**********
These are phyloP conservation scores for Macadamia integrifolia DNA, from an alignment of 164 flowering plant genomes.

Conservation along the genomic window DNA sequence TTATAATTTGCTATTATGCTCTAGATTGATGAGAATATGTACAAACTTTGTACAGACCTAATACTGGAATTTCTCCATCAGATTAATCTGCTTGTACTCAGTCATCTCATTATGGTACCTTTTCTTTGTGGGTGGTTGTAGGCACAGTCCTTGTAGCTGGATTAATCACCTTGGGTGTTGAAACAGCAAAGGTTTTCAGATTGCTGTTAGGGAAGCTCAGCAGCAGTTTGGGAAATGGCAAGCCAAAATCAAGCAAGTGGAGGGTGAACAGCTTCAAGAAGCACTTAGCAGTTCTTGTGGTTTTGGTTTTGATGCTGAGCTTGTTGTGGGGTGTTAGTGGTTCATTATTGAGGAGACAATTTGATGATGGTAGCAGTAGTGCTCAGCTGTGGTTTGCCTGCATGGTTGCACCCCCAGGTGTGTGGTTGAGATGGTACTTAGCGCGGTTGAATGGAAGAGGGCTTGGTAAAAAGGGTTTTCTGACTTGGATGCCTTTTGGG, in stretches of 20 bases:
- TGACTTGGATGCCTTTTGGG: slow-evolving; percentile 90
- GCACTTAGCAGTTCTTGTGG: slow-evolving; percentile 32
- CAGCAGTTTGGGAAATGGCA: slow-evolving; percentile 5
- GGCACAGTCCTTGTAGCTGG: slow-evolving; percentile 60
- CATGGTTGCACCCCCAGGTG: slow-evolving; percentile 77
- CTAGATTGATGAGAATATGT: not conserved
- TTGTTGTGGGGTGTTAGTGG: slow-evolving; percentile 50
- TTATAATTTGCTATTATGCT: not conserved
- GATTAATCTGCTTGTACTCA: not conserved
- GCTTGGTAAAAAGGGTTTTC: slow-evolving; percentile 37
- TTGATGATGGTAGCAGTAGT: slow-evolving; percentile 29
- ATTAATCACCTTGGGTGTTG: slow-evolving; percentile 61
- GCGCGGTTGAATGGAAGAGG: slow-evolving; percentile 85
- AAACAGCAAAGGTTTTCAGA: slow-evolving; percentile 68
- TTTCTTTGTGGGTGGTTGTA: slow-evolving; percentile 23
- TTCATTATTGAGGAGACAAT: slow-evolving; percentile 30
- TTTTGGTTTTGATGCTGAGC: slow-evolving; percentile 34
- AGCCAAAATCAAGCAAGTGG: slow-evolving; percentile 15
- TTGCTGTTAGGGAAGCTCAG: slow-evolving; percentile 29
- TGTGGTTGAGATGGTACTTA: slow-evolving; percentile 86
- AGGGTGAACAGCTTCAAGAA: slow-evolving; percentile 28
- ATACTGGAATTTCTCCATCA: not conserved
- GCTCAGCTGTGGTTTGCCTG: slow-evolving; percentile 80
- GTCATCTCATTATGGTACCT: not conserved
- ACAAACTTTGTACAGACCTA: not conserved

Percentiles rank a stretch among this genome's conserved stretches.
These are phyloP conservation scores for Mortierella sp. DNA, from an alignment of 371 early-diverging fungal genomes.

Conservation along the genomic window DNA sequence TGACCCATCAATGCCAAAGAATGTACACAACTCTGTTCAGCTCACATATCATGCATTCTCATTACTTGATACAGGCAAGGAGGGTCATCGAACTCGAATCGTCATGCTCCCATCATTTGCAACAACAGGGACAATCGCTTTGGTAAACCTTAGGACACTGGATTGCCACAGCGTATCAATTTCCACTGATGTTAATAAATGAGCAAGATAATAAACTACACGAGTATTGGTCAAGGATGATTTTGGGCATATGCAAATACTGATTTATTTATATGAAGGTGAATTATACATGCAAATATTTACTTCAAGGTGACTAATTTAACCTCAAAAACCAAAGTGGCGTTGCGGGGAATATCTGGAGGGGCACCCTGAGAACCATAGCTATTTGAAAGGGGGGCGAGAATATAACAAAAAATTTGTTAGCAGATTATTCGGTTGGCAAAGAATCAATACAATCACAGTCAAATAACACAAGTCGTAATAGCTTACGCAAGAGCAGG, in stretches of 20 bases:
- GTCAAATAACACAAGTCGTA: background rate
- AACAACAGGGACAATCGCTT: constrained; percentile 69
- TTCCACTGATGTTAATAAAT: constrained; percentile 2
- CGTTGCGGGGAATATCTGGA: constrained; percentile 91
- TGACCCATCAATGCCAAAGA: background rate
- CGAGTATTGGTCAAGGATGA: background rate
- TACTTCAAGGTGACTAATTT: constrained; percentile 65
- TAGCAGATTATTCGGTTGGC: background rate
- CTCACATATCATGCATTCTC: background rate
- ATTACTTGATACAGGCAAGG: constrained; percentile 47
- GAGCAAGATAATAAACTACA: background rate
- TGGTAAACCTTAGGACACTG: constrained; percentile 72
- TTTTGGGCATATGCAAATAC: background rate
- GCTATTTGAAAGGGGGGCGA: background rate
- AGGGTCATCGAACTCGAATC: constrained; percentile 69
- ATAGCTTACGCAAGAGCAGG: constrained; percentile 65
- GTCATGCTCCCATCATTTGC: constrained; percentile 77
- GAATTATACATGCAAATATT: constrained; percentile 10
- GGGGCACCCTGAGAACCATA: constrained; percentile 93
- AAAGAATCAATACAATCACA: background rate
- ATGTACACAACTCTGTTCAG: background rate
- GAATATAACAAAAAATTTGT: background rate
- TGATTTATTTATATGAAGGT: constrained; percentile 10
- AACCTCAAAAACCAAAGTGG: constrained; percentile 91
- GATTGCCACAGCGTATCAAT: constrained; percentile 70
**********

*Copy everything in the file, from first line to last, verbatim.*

These are phyloP conservation scores for Macadamia integrifolia DNA, from an alignment of 164 flowering plant genomes.

Conservation along the genomic window DNA sequence TTATAATTTGCTATTATGCTCTAGATTGATGAGAATATGTACAAACTTTGTACAGACCTAATACTGGAATTTCTCCATCAGATTAATCTGCTTGTACTCAGTCATCTCATTATGGTACCTTTTCTTTGTGGGTGGTTGTAGGCACAGTCCTTGTAGCTGGATTAATCACCTTGGGTGTTGAAACAGCAAAGGTTTTCAGATTGCTGTTAGGGAAGCTCAGCAGCAGTTTGGGAAATGGCAAGCCAAAATCAAGCAAGTGGAGGGTGAACAGCTTCAAGAAGCACTTAGCAGTTCTTGTGGTTTTGGTTTTGATGCTGAGCTTGTTGTGGGGTGTTAGTGGTTCATTATTGAGGAGACAATTTGATGATGGTAGCAGTAGTGCTCAGCTGTGGTTTGCCTGCATGGTTGCACCCCCAGGTGTGTGGTTGAGATGGTACTTAGCGCGGTTGAATGGAAGAGGGCTTGGTAAAAAGGGTTTTCTGACTTGGATGCCTTTTGGG, in stretches of 20 bases:
- TGACTTGGATGCCTTTTGGG: slow-evolving; percentile 90
- GCACTTAGCAGTTCTTGTGG: slow-evolving; percentile 32
- CAGCAGTTTGGGAAATGGCA: slow-evolving; percentile 5
- GGCACAGTCCTTGTAGCTGG: slow-evolving; percentile 60
- CATGGTTGCACCCCCAGGTG: slow-evolving; percentile 77
- CTAGATTGATGAGAATATGT: not conserved
- TTGTTGTGGGGTGTTAGTGG: slow-evolving; percentile 50
- TTATAATTTGCTATTATGCT: not conserved
- GATTAATCTGCTTGTACTCA: not conserved
- GCTTGGTAAAAAGGGTTTTC: slow-evolving; percentile 37
- TTGATGATGGTAGCAGTAGT: slow-evolving; percentile 29
- ATTAATCACCTTGGGTGTTG: slow-evolving; percentile 61
- GCGCGGTTGAATGGAAGAGG: slow-evolving; percentile 85
- AAACAGCAAAGGTTTTCAGA: slow-evolving; percentile 68
- TTTCTTTGTGGGTGGTTGTA: slow-evolving; percentile 23
- TTCATTATTGAGGAGACAAT: slow-evolving; percentile 30
- TTTTGGTTTTGATGCTGAGC: slow-evolving; percentile 34
- AGCCAAAATCAAGCAAGTGG: slow-evolving; percentile 15
- TTGCTGTTAGGGAAGCTCAG: slow-evolving; percentile 29
- TGTGGTTGAGATGGTACTTA: slow-evolving; percentile 86
- AGGGTGAACAGCTTCAAGAA: slow-evolving; percentile 28
- ATACTGGAATTTCTCCATCA: not conserved
- GCTCAGCTGTGGTTTGCCTG: slow-evolving; percentile 80
- GTCATCTCATTATGGTACCT: not conserved
- ACAAACTTTGTACAGACCTA: not conserved

Percentiles rank a stretch among this genome's conserved stretches.
These are phyloP conservation scores for Mortierella sp. DNA, from an alignment of 371 early-diverging fungal genomes.

Conservation along the genomic window DNA sequence TGACCCATCAATGCCAAAGAATGTACACAACTCTGTTCAGCTCACATATCATGCATTCTCATTACTTGATACAGGCAAGGAGGGTCATCGAACTCGAATCGTCATGCTCCCATCATTTGCAACAACAGGGACAATCGCTTTGGTAAACCTTAGGACACTGGATTGCCACAGCGTATCAATTTCCACTGATGTTAATAAATGAGCAAGATAATAAACTACACGAGTATTGGTCAAGGATGATTTTGGGCATATGCAAATACTGATTTATTTATATGAAGGTGAATTATACATGCAAATATTTACTTCAAGGTGACTAATTTAACCTCAAAAACCAAAGTGGCGTTGCGGGGAATATCTGGAGGGGCACCCTGAGAACCATAGCTATTTGAAAGGGGGGCGAGAATATAACAAAAAATTTGTTAGCAGATTATTCGGTTGGCAAAGAATCAATACAATCACAGTCAAATAACACAAGTCGTAATAGCTTACGCAAGAGCAGG, in stretches of 20 bases:
- GTCAAATAACACAAGTCGTA: background rate
- AACAACAGGGACAATCGCTT: constrained; percentile 69
- TTCCACTGATGTTAATAAAT: constrained; percentile 2
- CGTTGCGGGGAATATCTGGA: constrained; percentile 91
- TGACCCATCAATGCCAAAGA: background rate
- CGAGTATTGGTCAAGGATGA: background rate
- TACTTCAAGGTGACTAATTT: constrained; percentile 65
- TAGCAGATTATTCGGTTGGC: background rate
- CTCACATATCATGCATTCTC: background rate
- ATTACTTGATACAGGCAAGG: constrained; percentile 47
- GAGCAAGATAATAAACTACA: background rate
- TGGTAAACCTTAGGACACTG: constrained; percentile 72
- TTTTGGGCATATGCAAATAC: background rate
- GCTATTTGAAAGGGGGGCGA: background rate
- AGGGTCATCGAACTCGAATC: constrained; percentile 69
- ATAGCTTACGCAAGAGCAGG: constrained; percentile 65
- GTCATGCTCCCATCATTTGC: constrained; percentile 77
- GAATTATACATGCAAATATT: constrained; percentile 10
- GGGGCACCCTGAGAACCATA: constrained; percentile 93
- AAAGAATCAATACAATCACA: background rate
- ATGTACACAACTCTGTTCAG: background rate
- GAATATAACAAAAAATTTGT: background rate
- TGATTTATTTATATGAAGGT: constrained; percentile 10
- AACCTCAAAAACCAAAGTGG: constrained; percentile 91
- GATTGCCACAGCGTATCAAT: constrained; percentile 70